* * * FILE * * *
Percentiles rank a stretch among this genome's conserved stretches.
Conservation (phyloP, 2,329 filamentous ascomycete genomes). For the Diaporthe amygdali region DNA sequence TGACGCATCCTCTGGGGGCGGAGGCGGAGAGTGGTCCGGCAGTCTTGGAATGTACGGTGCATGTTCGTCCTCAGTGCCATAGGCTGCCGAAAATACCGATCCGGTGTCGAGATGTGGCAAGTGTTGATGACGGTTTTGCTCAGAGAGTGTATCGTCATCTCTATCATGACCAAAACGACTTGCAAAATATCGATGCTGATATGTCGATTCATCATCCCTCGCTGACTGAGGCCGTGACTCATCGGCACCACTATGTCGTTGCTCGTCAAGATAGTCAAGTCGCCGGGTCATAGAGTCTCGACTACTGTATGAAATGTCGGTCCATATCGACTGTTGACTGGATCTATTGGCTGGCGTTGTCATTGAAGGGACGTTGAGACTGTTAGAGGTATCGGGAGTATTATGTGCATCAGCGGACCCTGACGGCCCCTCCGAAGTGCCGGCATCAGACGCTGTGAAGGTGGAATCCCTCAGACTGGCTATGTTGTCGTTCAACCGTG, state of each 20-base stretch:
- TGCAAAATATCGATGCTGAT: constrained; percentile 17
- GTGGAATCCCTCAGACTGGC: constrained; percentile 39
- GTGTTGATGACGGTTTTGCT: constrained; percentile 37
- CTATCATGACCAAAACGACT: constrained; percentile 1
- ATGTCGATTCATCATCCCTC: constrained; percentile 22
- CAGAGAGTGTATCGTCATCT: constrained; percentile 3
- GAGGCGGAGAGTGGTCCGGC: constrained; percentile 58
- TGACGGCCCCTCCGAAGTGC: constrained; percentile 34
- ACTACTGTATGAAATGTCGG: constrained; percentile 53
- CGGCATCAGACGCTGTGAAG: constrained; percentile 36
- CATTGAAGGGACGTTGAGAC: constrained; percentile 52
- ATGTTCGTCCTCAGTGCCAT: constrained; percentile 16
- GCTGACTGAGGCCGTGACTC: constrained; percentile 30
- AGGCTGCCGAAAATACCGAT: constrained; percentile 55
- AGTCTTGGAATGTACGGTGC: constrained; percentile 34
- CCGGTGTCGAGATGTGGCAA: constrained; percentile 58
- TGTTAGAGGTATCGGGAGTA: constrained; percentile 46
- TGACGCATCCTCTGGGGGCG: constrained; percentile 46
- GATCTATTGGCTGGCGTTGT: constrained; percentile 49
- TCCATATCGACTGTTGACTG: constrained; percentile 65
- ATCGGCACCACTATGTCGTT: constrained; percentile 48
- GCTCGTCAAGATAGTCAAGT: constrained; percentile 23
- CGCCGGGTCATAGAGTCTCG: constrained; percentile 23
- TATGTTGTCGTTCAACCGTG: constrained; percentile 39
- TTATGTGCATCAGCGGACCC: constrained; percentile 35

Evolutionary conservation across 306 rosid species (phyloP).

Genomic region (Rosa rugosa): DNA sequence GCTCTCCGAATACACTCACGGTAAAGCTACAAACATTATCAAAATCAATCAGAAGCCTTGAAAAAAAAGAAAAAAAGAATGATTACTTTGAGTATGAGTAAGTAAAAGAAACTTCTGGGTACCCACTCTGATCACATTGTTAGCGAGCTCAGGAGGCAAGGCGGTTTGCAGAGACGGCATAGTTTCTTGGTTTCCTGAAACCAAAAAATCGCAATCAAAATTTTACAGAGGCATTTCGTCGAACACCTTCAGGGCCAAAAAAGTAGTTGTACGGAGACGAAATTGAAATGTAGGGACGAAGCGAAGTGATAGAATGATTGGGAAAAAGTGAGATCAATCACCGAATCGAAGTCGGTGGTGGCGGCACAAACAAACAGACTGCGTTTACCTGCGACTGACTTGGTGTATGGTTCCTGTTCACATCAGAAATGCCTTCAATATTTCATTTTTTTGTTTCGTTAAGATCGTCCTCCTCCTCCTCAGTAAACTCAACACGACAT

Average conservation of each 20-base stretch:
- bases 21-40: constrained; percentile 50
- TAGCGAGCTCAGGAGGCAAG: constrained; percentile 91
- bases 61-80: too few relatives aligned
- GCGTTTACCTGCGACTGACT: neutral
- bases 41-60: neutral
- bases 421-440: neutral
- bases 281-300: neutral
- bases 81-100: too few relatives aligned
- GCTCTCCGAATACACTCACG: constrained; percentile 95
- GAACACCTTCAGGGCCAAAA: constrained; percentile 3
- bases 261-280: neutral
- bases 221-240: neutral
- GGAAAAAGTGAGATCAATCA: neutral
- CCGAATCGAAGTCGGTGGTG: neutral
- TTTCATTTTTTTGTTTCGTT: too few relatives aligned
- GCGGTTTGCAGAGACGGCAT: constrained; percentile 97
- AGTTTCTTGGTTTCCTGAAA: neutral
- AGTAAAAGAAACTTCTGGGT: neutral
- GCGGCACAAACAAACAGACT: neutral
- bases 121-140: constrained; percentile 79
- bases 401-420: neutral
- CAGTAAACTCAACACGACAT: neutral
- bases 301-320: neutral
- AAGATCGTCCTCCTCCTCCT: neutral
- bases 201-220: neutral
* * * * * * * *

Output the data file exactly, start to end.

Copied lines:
Percentiles rank a stretch among this genome's conserved stretches.
Conservation (phyloP, 2,329 filamentous ascomycete genomes). For the Diaporthe amygdali region DNA sequence TGACGCATCCTCTGGGGGCGGAGGCGGAGAGTGGTCCGGCAGTCTTGGAATGTACGGTGCATGTTCGTCCTCAGTGCCATAGGCTGCCGAAAATACCGATCCGGTGTCGAGATGTGGCAAGTGTTGATGACGGTTTTGCTCAGAGAGTGTATCGTCATCTCTATCATGACCAAAACGACTTGCAAAATATCGATGCTGATATGTCGATTCATCATCCCTCGCTGACTGAGGCCGTGACTCATCGGCACCACTATGTCGTTGCTCGTCAAGATAGTCAAGTCGCCGGGTCATAGAGTCTCGACTACTGTATGAAATGTCGGTCCATATCGACTGTTGACTGGATCTATTGGCTGGCGTTGTCATTGAAGGGACGTTGAGACTGTTAGAGGTATCGGGAGTATTATGTGCATCAGCGGACCCTGACGGCCCCTCCGAAGTGCCGGCATCAGACGCTGTGAAGGTGGAATCCCTCAGACTGGCTATGTTGTCGTTCAACCGTG, state of each 20-base stretch:
- TGCAAAATATCGATGCTGAT: constrained; percentile 17
- GTGGAATCCCTCAGACTGGC: constrained; percentile 39
- GTGTTGATGACGGTTTTGCT: constrained; percentile 37
- CTATCATGACCAAAACGACT: constrained; percentile 1
- ATGTCGATTCATCATCCCTC: constrained; percentile 22
- CAGAGAGTGTATCGTCATCT: constrained; percentile 3
- GAGGCGGAGAGTGGTCCGGC: constrained; percentile 58
- TGACGGCCCCTCCGAAGTGC: constrained; percentile 34
- ACTACTGTATGAAATGTCGG: constrained; percentile 53
- CGGCATCAGACGCTGTGAAG: constrained; percentile 36
- CATTGAAGGGACGTTGAGAC: constrained; percentile 52
- ATGTTCGTCCTCAGTGCCAT: constrained; percentile 16
- GCTGACTGAGGCCGTGACTC: constrained; percentile 30
- AGGCTGCCGAAAATACCGAT: constrained; percentile 55
- AGTCTTGGAATGTACGGTGC: constrained; percentile 34
- CCGGTGTCGAGATGTGGCAA: constrained; percentile 58
- TGTTAGAGGTATCGGGAGTA: constrained; percentile 46
- TGACGCATCCTCTGGGGGCG: constrained; percentile 46
- GATCTATTGGCTGGCGTTGT: constrained; percentile 49
- TCCATATCGACTGTTGACTG: constrained; percentile 65
- ATCGGCACCACTATGTCGTT: constrained; percentile 48
- GCTCGTCAAGATAGTCAAGT: constrained; percentile 23
- CGCCGGGTCATAGAGTCTCG: constrained; percentile 23
- TATGTTGTCGTTCAACCGTG: constrained; percentile 39
- TTATGTGCATCAGCGGACCC: constrained; percentile 35

Evolutionary conservation across 306 rosid species (phyloP).

Genomic region (Rosa rugosa): DNA sequence GCTCTCCGAATACACTCACGGTAAAGCTACAAACATTATCAAAATCAATCAGAAGCCTTGAAAAAAAAGAAAAAAAGAATGATTACTTTGAGTATGAGTAAGTAAAAGAAACTTCTGGGTACCCACTCTGATCACATTGTTAGCGAGCTCAGGAGGCAAGGCGGTTTGCAGAGACGGCATAGTTTCTTGGTTTCCTGAAACCAAAAAATCGCAATCAAAATTTTACAGAGGCATTTCGTCGAACACCTTCAGGGCCAAAAAAGTAGTTGTACGGAGACGAAATTGAAATGTAGGGACGAAGCGAAGTGATAGAATGATTGGGAAAAAGTGAGATCAATCACCGAATCGAAGTCGGTGGTGGCGGCACAAACAAACAGACTGCGTTTACCTGCGACTGACTTGGTGTATGGTTCCTGTTCACATCAGAAATGCCTTCAATATTTCATTTTTTTGTTTCGTTAAGATCGTCCTCCTCCTCCTCAGTAAACTCAACACGACAT

Average conservation of each 20-base stretch:
- bases 21-40: constrained; percentile 50
- TAGCGAGCTCAGGAGGCAAG: constrained; percentile 91
- bases 61-80: too few relatives aligned
- GCGTTTACCTGCGACTGACT: neutral
- bases 41-60: neutral
- bases 421-440: neutral
- bases 281-300: neutral
- bases 81-100: too few relatives aligned
- GCTCTCCGAATACACTCACG: constrained; percentile 95
- GAACACCTTCAGGGCCAAAA: constrained; percentile 3
- bases 261-280: neutral
- bases 221-240: neutral
- GGAAAAAGTGAGATCAATCA: neutral
- CCGAATCGAAGTCGGTGGTG: neutral
- TTTCATTTTTTTGTTTCGTT: too few relatives aligned
- GCGGTTTGCAGAGACGGCAT: constrained; percentile 97
- AGTTTCTTGGTTTCCTGAAA: neutral
- AGTAAAAGAAACTTCTGGGT: neutral
- GCGGCACAAACAAACAGACT: neutral
- bases 121-140: constrained; percentile 79
- bases 401-420: neutral
- CAGTAAACTCAACACGACAT: neutral
- bases 301-320: neutral
- AAGATCGTCCTCCTCCTCCT: neutral
- bases 201-220: neutral